So I think one of the biggest challenges in getting into a Tiny Trak is cost and complexity. I previously used N20 gearmotors, but the cost of them plus an ESC is a little overwhelming. Not to mention, having to buy hardware / screw kit to assemble. I'm working on a TinyTrak design which will be 100% 3D printable including TPU tracks, without use of screws or tools for assembly. All axles clip into the frame, and all frame parts are designed to snap together.

This design uses two SG90 continuous rotation servos, as they're very cheap and do not require a separate esc purchase. The front accomidates a typical micro FPV camera lens, along with four 5mm LEDs. The most basic build could be as simple as a 1s Lipo, camera, and both servos plugged into a receiver.

For those who don't have FPV equipment or a transmitter, I have also been planning on using an ESP32 as a solution to the electronics. This is a cheap microcontroller with built-in wifi and is often bundled with a camera for less than $10. Ideally, the ESP32 would run a webserver to provide controls and video feed to any computer or phone with a web browser. This also opens up the possibility of using the device for remote monitoring & control over the internet.

PGR – 3D Printed Revolver

Still in development, a few light primer strikes, but works mostly okay! Have since lengthened the firing pin to account for variations between cylinders. This isn't designed to be practical or useful (it's neither), more of an engineering challenge to myself. 3D Printed designs are a bit of a challenge for something like a gun, because plastic really doesn't have very good tensile or shear strength, so you have to overbuild components, and carefully design parts that support compressive forces. This generally leads to pretty bulky designs, but with a bit of metal in the right places, a compact design is possible, albeit with less features than a standard revolver. Ammunition is currently only 22 shorts, but a larger frame and a metal insert for the breech face could change that. 22 Shorts are my favorite test ammo because when a part fails, it's usually less catastrophic than larger, more powerful ammo.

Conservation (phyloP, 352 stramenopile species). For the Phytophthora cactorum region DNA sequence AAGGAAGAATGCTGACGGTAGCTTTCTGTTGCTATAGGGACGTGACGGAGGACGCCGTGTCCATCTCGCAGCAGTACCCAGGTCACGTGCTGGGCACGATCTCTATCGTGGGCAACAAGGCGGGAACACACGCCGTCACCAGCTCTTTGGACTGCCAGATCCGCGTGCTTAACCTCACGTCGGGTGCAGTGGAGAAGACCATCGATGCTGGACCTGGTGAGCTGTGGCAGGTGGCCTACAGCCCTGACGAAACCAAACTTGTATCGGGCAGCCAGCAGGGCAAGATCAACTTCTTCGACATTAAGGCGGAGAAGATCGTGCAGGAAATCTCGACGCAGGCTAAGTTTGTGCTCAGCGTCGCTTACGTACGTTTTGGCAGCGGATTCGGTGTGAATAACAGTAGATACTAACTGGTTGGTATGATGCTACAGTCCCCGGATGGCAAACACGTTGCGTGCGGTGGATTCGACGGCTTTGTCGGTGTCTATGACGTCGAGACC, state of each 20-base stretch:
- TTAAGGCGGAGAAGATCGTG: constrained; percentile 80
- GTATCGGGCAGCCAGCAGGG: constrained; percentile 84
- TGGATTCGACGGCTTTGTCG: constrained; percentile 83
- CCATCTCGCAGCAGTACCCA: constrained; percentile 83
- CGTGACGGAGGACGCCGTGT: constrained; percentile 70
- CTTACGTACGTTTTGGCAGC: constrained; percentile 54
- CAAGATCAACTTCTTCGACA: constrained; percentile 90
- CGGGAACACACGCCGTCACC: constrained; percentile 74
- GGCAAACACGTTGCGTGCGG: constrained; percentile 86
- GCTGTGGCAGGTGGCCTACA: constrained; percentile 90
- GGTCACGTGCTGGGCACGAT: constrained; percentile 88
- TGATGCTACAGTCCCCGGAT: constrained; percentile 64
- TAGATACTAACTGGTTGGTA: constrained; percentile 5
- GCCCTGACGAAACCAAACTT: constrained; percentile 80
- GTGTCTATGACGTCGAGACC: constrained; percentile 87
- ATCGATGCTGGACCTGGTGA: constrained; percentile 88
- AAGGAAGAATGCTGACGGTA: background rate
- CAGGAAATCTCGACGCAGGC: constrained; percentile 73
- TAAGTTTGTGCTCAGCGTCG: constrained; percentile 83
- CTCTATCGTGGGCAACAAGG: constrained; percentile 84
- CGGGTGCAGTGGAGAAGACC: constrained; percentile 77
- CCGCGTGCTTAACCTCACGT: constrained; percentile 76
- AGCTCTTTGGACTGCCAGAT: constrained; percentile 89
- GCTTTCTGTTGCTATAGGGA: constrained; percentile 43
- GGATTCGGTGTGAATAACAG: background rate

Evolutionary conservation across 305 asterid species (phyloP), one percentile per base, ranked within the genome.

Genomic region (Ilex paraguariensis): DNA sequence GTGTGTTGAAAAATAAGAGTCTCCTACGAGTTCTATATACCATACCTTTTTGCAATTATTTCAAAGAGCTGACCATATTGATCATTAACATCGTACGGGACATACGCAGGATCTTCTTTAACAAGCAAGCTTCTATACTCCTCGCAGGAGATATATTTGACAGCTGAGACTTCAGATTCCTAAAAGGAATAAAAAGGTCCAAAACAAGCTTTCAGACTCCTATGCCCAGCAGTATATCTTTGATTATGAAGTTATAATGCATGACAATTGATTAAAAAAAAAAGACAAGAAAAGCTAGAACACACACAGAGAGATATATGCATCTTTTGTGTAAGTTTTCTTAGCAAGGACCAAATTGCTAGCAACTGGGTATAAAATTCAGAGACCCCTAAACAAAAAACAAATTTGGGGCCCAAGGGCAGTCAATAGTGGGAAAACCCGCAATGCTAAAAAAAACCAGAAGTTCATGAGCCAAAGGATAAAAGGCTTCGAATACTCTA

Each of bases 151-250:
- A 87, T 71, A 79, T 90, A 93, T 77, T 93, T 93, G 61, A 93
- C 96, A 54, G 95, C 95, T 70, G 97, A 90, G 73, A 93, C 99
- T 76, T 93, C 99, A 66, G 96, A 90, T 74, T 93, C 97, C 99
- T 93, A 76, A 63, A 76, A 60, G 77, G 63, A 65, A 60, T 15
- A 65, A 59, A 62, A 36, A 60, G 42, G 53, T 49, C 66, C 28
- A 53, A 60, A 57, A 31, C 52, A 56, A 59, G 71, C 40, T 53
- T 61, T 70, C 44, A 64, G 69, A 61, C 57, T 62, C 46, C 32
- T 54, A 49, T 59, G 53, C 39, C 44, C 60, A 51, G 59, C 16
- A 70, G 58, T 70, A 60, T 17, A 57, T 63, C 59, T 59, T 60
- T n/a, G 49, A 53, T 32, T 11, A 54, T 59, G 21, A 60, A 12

Non Plastic Parts used: Drill bit (Firing Pin) Steel tubing (Cylinder Liners) Springs (Striker & Cylinder Indexing) 5/16" Ball Bearing (Cylinder Indexing) M3 Screws (Front Sight, Trigger Assembly, Rear Sights) M5 x 65mm Screw (Cylinder Center Pin)


Autonomous Tiny Trak, a quick and dirty project adding simple autonomous function to one of my PilotTrak platforms. As always, no microcontrollers here, just a simple digital circuit. Sorry to disappoint, there's absolutely no tracking or mapping going on here, he's honestly got the intelligence of a rather bright potato. Easy to make though, all off-the-shelf circuits.

Pathfinder Mini – Logic Gate Robot, no CPU!

Based off my larger walker, the Pathfinder Mini is a cost-reduced version which requires far fewer parts, much less plastic, and is a bit more simple to build. I will be releasing the plans for it as soon as I can, and considering the reduced part count, I may be able to sell complete kits instead of my usual plans or plastic-only kits.